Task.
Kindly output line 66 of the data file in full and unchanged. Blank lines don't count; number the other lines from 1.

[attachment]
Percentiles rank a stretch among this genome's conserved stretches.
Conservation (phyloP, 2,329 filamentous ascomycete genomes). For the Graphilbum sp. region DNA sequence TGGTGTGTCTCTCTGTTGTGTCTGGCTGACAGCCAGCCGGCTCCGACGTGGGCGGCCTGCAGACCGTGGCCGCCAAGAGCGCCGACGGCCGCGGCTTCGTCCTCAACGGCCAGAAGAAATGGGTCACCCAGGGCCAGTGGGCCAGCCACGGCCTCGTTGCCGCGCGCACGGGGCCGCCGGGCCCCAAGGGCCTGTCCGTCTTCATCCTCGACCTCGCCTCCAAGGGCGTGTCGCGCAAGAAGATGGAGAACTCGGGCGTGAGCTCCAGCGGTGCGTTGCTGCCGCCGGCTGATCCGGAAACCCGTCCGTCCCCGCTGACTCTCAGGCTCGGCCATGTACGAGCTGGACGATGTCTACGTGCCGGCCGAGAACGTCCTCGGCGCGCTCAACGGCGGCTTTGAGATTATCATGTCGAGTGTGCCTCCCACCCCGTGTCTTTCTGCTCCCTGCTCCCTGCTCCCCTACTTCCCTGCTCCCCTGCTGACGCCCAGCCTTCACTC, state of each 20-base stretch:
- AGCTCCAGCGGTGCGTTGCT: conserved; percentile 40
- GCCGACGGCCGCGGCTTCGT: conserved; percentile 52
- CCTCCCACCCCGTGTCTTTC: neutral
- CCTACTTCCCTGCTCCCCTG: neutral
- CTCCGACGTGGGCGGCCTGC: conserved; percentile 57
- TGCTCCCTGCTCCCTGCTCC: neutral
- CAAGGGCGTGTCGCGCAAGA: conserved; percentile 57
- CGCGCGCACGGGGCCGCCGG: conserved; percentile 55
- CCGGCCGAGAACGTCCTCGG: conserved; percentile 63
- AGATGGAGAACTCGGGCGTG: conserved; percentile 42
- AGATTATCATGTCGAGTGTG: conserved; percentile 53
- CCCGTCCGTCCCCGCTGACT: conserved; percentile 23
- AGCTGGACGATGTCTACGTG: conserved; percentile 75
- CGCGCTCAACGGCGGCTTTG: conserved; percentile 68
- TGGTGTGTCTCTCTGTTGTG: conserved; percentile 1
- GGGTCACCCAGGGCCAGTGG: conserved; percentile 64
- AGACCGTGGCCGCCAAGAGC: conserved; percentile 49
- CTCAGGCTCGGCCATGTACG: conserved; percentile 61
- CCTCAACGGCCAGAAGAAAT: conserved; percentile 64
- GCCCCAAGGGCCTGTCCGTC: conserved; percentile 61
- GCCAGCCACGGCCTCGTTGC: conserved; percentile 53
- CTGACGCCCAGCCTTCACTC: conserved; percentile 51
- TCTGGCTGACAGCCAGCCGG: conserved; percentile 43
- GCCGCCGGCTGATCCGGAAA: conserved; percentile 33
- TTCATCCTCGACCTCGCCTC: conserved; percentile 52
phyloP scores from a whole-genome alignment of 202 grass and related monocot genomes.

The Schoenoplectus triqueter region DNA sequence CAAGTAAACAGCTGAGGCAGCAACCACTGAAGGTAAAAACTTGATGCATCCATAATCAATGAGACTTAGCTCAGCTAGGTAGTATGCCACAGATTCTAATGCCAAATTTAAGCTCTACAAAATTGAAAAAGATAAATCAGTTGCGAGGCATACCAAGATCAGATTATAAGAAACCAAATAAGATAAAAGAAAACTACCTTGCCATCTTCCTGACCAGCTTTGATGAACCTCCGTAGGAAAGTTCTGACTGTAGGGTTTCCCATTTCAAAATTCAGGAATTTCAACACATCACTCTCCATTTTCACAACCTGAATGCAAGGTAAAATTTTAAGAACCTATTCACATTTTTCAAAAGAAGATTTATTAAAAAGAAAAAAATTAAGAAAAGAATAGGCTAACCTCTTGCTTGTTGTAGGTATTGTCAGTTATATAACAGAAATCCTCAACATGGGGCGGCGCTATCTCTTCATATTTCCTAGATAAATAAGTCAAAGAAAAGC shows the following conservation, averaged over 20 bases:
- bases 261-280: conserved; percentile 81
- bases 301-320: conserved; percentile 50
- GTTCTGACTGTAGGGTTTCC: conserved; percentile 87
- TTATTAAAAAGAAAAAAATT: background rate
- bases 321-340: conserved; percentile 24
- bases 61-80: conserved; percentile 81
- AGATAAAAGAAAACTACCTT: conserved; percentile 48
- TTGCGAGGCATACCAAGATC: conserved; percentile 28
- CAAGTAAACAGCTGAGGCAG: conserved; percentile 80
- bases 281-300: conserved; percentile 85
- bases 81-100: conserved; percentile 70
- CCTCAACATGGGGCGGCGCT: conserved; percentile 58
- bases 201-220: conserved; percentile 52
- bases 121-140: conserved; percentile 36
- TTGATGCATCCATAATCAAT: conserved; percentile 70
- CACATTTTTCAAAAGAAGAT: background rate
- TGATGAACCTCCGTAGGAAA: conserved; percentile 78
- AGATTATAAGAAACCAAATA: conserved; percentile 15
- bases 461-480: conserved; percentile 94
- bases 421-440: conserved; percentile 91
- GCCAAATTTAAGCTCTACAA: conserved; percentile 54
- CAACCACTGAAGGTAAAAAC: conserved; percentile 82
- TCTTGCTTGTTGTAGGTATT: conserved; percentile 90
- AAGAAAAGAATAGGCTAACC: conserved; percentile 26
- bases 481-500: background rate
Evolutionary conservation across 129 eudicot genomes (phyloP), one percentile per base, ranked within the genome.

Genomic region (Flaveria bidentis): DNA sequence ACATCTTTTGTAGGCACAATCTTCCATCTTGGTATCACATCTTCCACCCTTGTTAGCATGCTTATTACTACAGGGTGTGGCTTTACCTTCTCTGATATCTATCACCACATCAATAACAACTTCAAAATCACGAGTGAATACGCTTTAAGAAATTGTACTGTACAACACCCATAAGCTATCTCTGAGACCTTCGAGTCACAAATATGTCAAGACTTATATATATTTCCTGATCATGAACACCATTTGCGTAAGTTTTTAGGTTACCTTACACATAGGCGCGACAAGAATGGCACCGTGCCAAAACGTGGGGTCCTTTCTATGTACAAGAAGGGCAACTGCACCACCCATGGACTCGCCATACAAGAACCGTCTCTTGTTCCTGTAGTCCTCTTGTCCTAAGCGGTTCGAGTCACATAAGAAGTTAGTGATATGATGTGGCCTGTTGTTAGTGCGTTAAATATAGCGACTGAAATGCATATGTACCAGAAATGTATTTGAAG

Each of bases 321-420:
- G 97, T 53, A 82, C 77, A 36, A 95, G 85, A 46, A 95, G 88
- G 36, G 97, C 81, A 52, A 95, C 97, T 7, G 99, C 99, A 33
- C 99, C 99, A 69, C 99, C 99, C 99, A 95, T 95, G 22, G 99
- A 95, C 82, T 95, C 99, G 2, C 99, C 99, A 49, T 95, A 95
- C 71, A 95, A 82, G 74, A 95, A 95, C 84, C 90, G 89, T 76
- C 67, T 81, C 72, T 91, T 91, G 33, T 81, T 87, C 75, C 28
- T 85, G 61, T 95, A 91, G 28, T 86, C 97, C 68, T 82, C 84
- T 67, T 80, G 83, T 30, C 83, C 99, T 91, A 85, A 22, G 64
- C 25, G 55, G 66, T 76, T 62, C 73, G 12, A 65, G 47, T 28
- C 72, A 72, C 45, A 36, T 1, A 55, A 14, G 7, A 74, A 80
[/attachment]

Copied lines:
- C 25, G 55, G 66, T 76, T 62, C 73, G 12, A 65, G 47, T 28